Just after 2pm today, the capital gains tax proposal was pronounced dead by Prime Minister Jacinda Ardern. It’s just the latest in a run of bad news for the government’s much-vaunted policy projects, writes Danyl Mclauchlan.
At the start of the year Jacinda Ardern declared that 2019 was her government’s ‘year of delivery’. Last year they were still figuring out how their phones worked. Next year is another election. This is the one that counts; the year they make good on those campaign promises of transformational change to our economy and society. They’re doing this through four huge, hugely ambitious policy projects. Or, at least, they were.
The first transformational project is KiwiBuild: the solution to the housing crisis. It doesn’t appear to be going well, with Judith Collins exposing a new flaw, or scandal or oversight in the scheme roughly every seventy-two hours. The second is the Zero Carbon Act: a framework to price greenhouse emissions and transition us to a green economy. This was supposed to come before select committee in February, but New Zealand First has fought such a prolonged and ruthless campaign against it the prime minister was forced to intervene in the negotiations to ensure its very survival. We don’t know what the act will look like, but Climate Minister James Shaw now predicts our emissions will continue to rise until the mid-2020s, which doesn’t sound hugely reassuring.
Next month we get the Wellbeing Budget, built around a ‘living standards’ framework. This is designed to shift the public service away from its neoliberal focus on economic and financial measures and towards ‘human, social and natural capital’, and will let the PM go on TV and talk about how much she cares about Kiwi kids and mums ‘as a mum herself’ If nothing else we can probably put this down as a foregone PR triumph.
The fourth was the capital gains tax, which Labour has campaigned on for the last three elections – because it is an issue which goes to the heart of inequality in New Zealand – and which they just ditched after one of the most bafflingly disastrous public policy debates imaginable, making John Key’s flag-change campaign look like the Normandy landings. There will be no capital gains tax, the prime minister announced today, and Labour will not campaign for one under her leadership. What happened?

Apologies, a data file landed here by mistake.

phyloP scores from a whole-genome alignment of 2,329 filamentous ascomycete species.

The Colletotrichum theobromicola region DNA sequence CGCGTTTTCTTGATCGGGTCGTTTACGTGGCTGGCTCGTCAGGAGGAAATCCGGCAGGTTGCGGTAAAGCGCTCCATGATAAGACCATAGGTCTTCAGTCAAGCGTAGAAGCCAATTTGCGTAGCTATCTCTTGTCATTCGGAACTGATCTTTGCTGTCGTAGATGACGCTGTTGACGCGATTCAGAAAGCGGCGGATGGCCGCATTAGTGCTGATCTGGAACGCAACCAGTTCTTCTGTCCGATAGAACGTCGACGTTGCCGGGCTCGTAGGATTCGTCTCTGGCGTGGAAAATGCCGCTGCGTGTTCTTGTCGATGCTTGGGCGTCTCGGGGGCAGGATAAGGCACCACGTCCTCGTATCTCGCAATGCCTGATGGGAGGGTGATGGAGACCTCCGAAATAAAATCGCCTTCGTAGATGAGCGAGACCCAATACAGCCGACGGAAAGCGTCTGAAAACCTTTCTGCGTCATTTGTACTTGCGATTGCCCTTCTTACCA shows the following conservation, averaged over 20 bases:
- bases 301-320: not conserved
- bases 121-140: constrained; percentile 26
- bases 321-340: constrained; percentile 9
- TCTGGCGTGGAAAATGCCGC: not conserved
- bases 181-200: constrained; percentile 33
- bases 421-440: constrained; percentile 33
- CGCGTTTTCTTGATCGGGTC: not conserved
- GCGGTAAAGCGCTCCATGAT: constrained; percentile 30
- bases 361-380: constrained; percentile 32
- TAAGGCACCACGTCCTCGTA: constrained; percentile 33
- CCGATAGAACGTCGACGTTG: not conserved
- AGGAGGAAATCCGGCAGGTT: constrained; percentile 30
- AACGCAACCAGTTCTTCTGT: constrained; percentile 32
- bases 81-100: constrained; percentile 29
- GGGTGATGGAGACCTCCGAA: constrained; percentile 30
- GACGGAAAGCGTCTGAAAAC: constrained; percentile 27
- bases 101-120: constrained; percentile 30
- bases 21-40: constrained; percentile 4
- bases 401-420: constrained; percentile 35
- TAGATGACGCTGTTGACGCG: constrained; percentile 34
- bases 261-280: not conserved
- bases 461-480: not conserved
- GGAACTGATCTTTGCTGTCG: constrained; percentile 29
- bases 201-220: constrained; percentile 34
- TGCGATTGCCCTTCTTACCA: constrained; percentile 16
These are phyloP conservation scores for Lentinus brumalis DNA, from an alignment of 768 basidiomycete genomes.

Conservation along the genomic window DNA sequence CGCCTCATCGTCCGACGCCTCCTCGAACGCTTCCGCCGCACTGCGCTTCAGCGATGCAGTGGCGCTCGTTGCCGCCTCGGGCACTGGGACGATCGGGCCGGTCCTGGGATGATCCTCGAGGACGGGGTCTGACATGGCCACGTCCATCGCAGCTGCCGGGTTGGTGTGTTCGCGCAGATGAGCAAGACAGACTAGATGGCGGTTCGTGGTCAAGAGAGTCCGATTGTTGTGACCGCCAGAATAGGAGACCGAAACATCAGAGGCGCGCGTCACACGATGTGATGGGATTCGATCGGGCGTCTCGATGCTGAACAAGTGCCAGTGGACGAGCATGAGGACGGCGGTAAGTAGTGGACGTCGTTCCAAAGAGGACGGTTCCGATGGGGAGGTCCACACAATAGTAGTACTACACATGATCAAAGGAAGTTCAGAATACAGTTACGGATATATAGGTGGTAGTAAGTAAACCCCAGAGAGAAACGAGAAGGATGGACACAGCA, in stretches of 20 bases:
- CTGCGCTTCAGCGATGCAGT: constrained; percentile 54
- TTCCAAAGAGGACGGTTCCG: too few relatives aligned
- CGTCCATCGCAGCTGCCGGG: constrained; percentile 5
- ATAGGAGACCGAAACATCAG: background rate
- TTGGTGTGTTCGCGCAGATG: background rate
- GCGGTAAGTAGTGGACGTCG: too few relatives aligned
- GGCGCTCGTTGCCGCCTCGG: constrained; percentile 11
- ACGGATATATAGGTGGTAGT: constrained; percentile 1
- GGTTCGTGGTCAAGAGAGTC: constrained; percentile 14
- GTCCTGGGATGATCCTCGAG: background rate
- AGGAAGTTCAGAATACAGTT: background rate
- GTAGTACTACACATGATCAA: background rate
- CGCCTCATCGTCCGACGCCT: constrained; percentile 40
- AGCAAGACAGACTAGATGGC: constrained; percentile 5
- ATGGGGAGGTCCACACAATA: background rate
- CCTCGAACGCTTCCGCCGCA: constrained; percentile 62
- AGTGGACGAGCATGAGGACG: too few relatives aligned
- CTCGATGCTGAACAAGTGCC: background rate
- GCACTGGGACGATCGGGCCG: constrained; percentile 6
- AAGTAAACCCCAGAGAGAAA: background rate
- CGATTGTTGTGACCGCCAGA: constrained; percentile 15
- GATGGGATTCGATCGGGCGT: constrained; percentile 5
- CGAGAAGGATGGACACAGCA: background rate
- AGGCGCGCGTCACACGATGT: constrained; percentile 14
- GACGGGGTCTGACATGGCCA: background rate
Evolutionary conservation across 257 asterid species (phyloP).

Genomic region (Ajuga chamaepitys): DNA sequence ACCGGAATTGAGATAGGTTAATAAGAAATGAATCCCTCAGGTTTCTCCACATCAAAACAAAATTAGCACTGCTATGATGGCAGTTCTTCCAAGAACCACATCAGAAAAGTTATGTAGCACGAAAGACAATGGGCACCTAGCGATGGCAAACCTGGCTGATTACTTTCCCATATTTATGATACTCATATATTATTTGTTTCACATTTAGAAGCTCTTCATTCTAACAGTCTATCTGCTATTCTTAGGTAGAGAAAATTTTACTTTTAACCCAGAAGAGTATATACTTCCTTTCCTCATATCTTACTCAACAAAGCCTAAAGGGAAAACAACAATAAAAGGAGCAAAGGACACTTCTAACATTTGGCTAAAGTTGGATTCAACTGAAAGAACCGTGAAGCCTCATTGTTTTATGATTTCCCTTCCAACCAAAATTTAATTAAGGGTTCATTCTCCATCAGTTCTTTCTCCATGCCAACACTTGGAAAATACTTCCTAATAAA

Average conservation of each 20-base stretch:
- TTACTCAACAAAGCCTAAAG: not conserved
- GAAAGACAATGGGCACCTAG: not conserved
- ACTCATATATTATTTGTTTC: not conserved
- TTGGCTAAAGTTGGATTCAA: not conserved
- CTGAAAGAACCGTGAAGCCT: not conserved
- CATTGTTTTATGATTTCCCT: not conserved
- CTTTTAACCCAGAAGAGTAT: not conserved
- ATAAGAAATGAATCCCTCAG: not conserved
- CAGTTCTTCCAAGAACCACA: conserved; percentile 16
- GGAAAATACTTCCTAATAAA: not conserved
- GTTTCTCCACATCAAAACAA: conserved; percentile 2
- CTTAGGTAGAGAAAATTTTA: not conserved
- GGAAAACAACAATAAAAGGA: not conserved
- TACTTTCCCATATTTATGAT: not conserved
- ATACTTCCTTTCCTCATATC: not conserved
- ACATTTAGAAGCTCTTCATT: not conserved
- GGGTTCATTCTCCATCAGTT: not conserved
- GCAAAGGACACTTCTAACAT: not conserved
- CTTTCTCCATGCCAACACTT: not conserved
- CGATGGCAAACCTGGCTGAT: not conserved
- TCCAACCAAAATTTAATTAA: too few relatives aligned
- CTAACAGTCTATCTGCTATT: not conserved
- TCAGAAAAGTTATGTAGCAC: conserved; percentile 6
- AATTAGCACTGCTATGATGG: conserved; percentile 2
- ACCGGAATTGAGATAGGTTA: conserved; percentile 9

The most obvious culprit is the government’s senior coalition partner, New Zealand First. They’re opposed to a CGT. Given Winston Peters enormous power in this government – he seems to function as a virtual co-prime minister; he can veto anything Labour tries to do, and Ardern cannot retaliate or discipline any of New Zealand First’s ministers – it wasn’t possible to introduce a CGT during this term. That didn’t prevent Labour from campaigning on one next year though, but Ardern just ruled it out in perpetuity.
For that we can blame Labour’s communications strategy. They didn’t want a public policy dispute between Ardern, Robertson and Peters, because that would have been ‘a bad look’ so after the Tax Working Group’s report was made public the government entered a two month consultation period. They spent this time refusing to comment on the report’s findings while a vast, sophisticated, devastatingly effective public relations campaign tore the Working Group’s proposals to shreds.
The proposal had a lone champion: former Labour finance minister and Working Group chairman Sir Michael Cullen. Having him front the debate probably sounded like a good idea when it was dreamed up in the Beehive by a room full of people dazzled by Cullen’s brilliance, but it was never obvious that the wider public (a) remembered who Cullen was or (b) if they did, whether they liked or trusted him, Cullen having been a rather caustic and smug political figure, or (c) if they did remember and trust him, whether they were aware of Cullen’s very vocal contempt for a capital gains tax the entire time he held the finance portfolio, and also (d) all that aside, how much credibility he had once it was revealed the government was paying him $1000 a day to do their job for them.
The only person who could have won the debate was Jacinda, and Jacinda was regally silent. She had to be because she was ‘consulting with her coalition partners’ but even when she was forced to speak to tax issues in the House – the one place Ardern and Robertson couldn’t pay Cullen to speak for them – her lines were barely coherent. It’s the only time Simon Bridges, National’s inept, doomed leader looked more prime ministerial than Ardern.
Popular governments can do unpopular things. The Key government raised GST and announced the part-privatisation of the power companies in their first term. But Key fronted the policy and convinced the public. Ardern is even more of a master of populism and soft media than Key, but her genius is in generating iconic visual images and simple apolitical slogans (‘Let’s do this!’). It all makes a very compelling case for Ardern as a prime minister but doesn’t explain why her government wants to do any of the things they want to do. And it is less and less clear that they’re actually doing them.
It’s the right thing to do strategically. Ardern and her finance minister Grant Robertson probably just bought themselves a second term in government today. But at a cost of one of Labour’s most important, long-term policies, and it was their failure to control their coalition partner or even attempt to make the argument for taxation reform that forced them to pay such a bitterly high price.
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